HARTFORD, Connecticut — The last batch of monthly unemployment and labor force numbers before Election Day showed strong jobs growth, instantly sparking debate Monday between Democratic Gov. Dannel P. Malloy and Republican challenger Tom Foley in their race to win over voters Nov. 4.
Employers in Connecticut added 11,500 jobs in September, cutting the unemployment rate to its lowest in nearly six years, the state Labor Department said. The unemployment rate fell to 6.4 percent, from 6.6 percent in August, the lowest since November 2008.
The Labor Department also revised the job loss in August, to 1,200 from 3,600 initially reported.
All of the news was good, particularly in an election year dominated by Connecticut's slow emergence from the Great Recession.
The employment gain is the largest since April 1994, the seventh monthly nonfarm employment gain this year and a "vigorous bounce-back" from the revised decline of 1,200 jobs in August, the Department of Labor said.
Andy Condon, the agency's research director, said some gains were expected, particularly in public education and leisure and hospitality affected by seasonal shifts. Still, he said the numbers are "very encouraging."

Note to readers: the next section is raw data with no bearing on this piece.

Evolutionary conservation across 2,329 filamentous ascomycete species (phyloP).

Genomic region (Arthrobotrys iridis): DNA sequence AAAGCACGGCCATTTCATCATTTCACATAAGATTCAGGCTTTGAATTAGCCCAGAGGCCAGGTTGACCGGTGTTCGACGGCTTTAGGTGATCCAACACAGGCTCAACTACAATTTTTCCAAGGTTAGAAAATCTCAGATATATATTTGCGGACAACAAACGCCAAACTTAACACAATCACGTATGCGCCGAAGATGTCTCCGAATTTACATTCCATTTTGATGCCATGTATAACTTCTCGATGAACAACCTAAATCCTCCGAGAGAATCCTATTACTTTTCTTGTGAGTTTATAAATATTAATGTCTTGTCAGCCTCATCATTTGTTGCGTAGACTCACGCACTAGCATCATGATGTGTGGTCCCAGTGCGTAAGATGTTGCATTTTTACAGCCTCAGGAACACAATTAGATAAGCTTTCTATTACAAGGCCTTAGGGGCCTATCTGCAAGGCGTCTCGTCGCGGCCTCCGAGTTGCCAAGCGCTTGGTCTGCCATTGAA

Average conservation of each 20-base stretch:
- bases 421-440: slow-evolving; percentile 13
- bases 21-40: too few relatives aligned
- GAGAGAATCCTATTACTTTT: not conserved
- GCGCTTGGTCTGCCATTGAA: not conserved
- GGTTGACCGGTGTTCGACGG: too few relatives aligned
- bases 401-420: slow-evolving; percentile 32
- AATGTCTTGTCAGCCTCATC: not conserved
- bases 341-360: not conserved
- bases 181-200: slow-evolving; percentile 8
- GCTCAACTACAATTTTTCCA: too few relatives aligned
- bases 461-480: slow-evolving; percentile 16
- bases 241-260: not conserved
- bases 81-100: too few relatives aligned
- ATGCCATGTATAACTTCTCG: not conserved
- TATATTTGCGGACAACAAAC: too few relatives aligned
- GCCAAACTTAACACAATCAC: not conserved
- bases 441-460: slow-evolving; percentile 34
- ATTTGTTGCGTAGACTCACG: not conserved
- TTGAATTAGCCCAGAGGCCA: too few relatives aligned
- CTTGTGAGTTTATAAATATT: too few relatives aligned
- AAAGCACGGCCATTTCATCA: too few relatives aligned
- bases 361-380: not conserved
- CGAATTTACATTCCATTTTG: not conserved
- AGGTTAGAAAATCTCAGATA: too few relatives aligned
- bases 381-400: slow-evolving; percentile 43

But he cautioned that monthly sample-based labor statistics "can be volatile in either direction and should be looked at in context of longer trends over several months."
Malloy reacted immediately to the jobs report, praising the strong jobs gains. Foley and others pointed out that Connecticut still lags the rest of the country in job growth.
"Today's jobs report is another sign that we are making steady progress in improving our state's economy," Malloy said in a statement emailed two minutes before the Labor Department report was emailed.
Foley's campaign criticized the pace of the jobs recovery. The state reported that Connecticut has recovered 85,300 jobs, or 71.6 percent of the 119,100 seasonally adjusted jobs lost during the March 2008 to February 2010 recession.
Foley spokesman Christopher Cooper said Connecticut has "one of the worst recovery rates in the nation."
"Our weak recovery is the result of Dan Malloy's failed policies and things will not improve without a change of leadership and a new direction," he said.
Don Klepper-Smith, an economist who served former Republican Gov. M. Jodi Rell, said at the current pace of job growth so far, a full job recovery in Connecticut is not expected until 2016, two years after jobs recovered fully in the national economy.
However, Monday's numbers undermined an often-repeated criticism leveled by Foley, who has singled out the loss of 3,600 jobs in August as an argument against Malloy's policies. That number was revised downward to 1,200.